The latest corporation to file for bankruptcy is not another fraudulent telecom, but US Airways. The airlines were among the sectors hardest hit by September 11. And with its concentration in the Northeast, US Airways was among the hardest hit of all. But it would be a mistake to blame the airlines' woes on the terrorist attacks. Airlines and the telecoms have one big thing in common: Both are casualties of deregulation.
As Paul Starr points out in "The Great Telecom Implosion," networked industries such as telephone companies have trouble competing in a wide-open market. One company is pretty much like another; new competitors tend to build a lot of excess capacity in order to grab market share, and pretty soon nobody is making a living.
Airlines are a similar story. Since they were deregulated in 1978, U.S. airlines as a whole have lost several billions of dollars. What's a little hard to grasp is that deregulation could be bad for shareholders, workers and consumers alike -- and that regulation is necessary to protect each of these constituencies.
Like telephone dial tones, seats on airlines are virtually identical commodities. There is little brand loyalty, and consumers make choices based mainly on price. For the airlines, cut-rate tickets available on the Internet are the last straw -- and airlines have resorted to a variety of gimmicks to defend their revenues. They've devised "fortress hubs," frequent-flyer programs and byzantine fare structures. They've snuffed out low-cost competitors and made implicit deals with one another to carve up markets, the better to raise prices on monopoly routes. But nothing has been sufficient.
What's truly amazing is that US Airways could go bankrupt, despite tactics that would make an old-fashioned robber-baron monopolist blush. For instance, US Airways has a monopoly on nonstops between Washington and Boston. It charges around $670 for a basic roundtrip fare. It controls 74 percent of flights in and out of Philadelphia, and charges as much as $550 for a roundtrip flight between Pittsburgh and Harrisburg, Pa. It is literally cheaper, and almost as fast, to take a taxi.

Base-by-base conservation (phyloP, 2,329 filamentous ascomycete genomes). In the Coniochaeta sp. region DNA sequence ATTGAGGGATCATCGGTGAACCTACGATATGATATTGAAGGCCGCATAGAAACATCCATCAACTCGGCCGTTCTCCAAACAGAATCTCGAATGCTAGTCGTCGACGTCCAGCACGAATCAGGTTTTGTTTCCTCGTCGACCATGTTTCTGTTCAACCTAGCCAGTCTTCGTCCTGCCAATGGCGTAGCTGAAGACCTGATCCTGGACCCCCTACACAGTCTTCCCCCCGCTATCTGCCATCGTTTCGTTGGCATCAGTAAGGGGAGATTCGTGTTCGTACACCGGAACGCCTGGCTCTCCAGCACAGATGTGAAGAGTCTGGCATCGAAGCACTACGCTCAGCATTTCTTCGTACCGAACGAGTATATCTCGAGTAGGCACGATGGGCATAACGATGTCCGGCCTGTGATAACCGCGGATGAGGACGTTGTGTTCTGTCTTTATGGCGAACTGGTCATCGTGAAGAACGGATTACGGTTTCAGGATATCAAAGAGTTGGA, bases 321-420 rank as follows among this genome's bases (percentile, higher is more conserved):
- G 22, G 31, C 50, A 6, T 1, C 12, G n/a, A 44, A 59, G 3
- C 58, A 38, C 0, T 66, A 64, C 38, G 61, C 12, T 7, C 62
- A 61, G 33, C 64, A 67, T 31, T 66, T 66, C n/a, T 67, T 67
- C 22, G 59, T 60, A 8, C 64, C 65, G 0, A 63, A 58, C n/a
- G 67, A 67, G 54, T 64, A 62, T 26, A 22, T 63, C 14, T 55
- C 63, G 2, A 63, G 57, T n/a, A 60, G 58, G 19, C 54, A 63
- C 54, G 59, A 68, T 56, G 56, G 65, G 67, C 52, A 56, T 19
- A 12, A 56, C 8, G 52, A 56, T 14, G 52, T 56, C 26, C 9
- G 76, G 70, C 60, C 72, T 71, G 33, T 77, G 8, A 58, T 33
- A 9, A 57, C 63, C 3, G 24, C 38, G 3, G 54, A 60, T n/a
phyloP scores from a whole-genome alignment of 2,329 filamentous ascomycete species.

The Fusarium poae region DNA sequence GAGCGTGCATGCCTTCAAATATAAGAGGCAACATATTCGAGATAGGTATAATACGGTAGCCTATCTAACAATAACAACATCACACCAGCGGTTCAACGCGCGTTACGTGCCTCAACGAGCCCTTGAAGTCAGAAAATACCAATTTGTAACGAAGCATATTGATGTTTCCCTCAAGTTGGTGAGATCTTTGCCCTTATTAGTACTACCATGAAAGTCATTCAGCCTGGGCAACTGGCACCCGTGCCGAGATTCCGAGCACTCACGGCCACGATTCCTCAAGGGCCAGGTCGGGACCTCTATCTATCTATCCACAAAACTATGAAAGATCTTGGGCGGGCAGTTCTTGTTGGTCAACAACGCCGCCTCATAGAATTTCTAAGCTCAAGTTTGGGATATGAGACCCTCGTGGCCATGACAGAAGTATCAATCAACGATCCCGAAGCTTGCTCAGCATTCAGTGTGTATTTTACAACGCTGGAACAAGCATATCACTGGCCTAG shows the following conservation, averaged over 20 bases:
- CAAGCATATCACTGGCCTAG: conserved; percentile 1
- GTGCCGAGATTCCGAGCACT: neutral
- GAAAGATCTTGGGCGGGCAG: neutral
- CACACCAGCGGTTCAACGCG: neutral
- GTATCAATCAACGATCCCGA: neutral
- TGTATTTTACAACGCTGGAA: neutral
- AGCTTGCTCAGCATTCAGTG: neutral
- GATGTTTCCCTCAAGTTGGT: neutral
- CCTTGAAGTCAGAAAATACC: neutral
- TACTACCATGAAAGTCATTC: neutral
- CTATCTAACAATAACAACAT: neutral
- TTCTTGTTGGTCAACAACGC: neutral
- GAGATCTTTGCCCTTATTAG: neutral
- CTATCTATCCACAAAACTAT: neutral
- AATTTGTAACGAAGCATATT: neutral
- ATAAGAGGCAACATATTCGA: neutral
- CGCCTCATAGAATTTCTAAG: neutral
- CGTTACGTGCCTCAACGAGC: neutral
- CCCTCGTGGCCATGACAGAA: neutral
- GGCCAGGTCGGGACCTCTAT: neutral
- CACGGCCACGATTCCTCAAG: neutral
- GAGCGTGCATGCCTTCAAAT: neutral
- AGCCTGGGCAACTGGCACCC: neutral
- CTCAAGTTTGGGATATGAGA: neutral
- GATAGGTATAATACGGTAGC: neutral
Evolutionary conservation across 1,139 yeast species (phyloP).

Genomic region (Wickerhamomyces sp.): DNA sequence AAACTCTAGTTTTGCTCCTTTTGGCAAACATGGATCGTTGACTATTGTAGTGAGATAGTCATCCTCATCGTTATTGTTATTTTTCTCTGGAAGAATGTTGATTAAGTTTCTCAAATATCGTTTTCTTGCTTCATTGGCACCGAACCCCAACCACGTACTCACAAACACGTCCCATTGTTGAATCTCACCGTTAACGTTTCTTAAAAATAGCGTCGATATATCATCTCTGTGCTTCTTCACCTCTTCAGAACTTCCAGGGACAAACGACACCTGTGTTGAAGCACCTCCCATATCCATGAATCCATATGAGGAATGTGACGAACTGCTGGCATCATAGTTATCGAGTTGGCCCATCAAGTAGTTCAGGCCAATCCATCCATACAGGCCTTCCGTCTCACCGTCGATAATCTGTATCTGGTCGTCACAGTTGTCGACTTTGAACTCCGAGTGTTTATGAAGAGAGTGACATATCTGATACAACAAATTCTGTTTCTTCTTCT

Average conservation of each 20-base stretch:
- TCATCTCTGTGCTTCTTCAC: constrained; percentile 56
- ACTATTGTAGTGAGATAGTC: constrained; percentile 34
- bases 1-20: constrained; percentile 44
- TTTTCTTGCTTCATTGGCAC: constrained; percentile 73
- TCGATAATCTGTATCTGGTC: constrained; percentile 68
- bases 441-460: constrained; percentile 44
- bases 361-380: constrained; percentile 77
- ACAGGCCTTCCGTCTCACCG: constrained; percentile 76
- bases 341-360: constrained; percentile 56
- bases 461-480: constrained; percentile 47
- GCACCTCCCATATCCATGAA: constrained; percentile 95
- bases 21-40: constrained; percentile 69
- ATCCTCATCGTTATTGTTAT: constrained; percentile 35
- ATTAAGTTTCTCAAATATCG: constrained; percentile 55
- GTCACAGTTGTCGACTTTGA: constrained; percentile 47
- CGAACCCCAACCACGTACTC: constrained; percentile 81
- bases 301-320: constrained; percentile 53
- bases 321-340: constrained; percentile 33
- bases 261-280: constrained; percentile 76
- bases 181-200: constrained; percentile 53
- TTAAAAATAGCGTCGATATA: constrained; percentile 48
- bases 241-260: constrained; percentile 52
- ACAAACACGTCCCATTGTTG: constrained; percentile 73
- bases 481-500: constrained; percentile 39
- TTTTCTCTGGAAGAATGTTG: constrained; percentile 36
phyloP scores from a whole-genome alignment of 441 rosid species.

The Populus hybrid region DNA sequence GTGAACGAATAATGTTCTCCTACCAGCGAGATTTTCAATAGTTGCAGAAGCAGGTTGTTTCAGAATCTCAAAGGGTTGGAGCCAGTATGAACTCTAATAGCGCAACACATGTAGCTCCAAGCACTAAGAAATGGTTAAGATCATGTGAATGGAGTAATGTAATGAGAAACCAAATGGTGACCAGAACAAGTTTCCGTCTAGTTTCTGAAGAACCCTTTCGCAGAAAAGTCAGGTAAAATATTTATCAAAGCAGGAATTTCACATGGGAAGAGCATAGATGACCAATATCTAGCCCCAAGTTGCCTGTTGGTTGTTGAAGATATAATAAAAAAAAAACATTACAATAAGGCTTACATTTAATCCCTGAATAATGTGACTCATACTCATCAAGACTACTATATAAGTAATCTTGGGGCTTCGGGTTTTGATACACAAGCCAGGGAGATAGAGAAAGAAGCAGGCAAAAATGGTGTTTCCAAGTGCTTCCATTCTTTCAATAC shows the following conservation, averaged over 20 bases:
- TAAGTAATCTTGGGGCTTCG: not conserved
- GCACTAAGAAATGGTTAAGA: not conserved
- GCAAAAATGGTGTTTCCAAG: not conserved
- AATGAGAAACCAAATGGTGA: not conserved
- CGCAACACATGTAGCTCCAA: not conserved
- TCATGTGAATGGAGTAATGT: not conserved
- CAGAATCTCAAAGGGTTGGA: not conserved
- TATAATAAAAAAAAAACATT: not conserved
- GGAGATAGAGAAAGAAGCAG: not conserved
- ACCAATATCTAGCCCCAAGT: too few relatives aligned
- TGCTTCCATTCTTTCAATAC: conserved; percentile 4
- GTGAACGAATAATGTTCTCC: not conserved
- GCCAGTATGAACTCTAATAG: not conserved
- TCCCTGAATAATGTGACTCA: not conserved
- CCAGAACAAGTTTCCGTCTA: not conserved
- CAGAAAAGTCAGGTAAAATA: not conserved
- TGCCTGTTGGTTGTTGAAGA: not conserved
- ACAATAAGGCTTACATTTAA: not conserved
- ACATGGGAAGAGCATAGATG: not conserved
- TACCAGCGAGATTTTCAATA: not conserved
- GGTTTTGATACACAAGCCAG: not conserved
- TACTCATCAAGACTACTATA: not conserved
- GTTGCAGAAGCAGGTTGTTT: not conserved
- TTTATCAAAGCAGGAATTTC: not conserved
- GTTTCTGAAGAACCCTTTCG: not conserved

The airlines are suffering (along with the passengers) not because of bad management but because this industry, like telecommunications, was never a good candidate for deregulation. Either there is genuine competition -- in which case passengers get good deals and carriers go broke -- or the airlines find ways to accumulate monopoly power and consumers get snookered. Competition just doesn't produce a happy medium. Sometimes, as in the case of US Airways, there is simultaneously the worst of both worlds: monopoly power over and exorbitant prices on some routes without enough income to make up for the ruinous competition on others.
It's instructive to compare the politics of regulatory failure in accounting and corporate governance with that in telecommunications and airlines. In the former case, the financial results were catastrophic and the political reverberations almost instantaneous. In the space of a few weeks, even the most diehard champions of a free market turned around and decided that Congress needed to legislate tougher standards for accounting and corporate self-dealing, and to beef up the Securities and Exchange Commission.
But even though the cases of airlines and phone companies are every bit as much a failure of deregulation, we are not yet seeing second thoughts. The debates about the US Airways bankruptcy involve questions of whether labor made enough concessions, who the bankrupt carrier might merge with and how federal loan guarantees should be applied. Airline deregulation, like that of telecommunications, was a bipartisan creation and neither party is yet ready to disavow it. Even consumer groups, looking at the monopoly power in both industries, mostly think that the cure is more competition rather than a fundamental revision of the premises. But true competition would just push more carriers into bankruptcy.
Face it: There are some industries where the ideal of pure competition just doesn't work. Try to pursue it and you get a crazy quilt of scams, monopolies, bankruptcies, random bargains and opportunistic price-gouging. A couple of decades ago, free-market economists were thrilled that lawmakers finally saw the light. Now, both need to go back to class.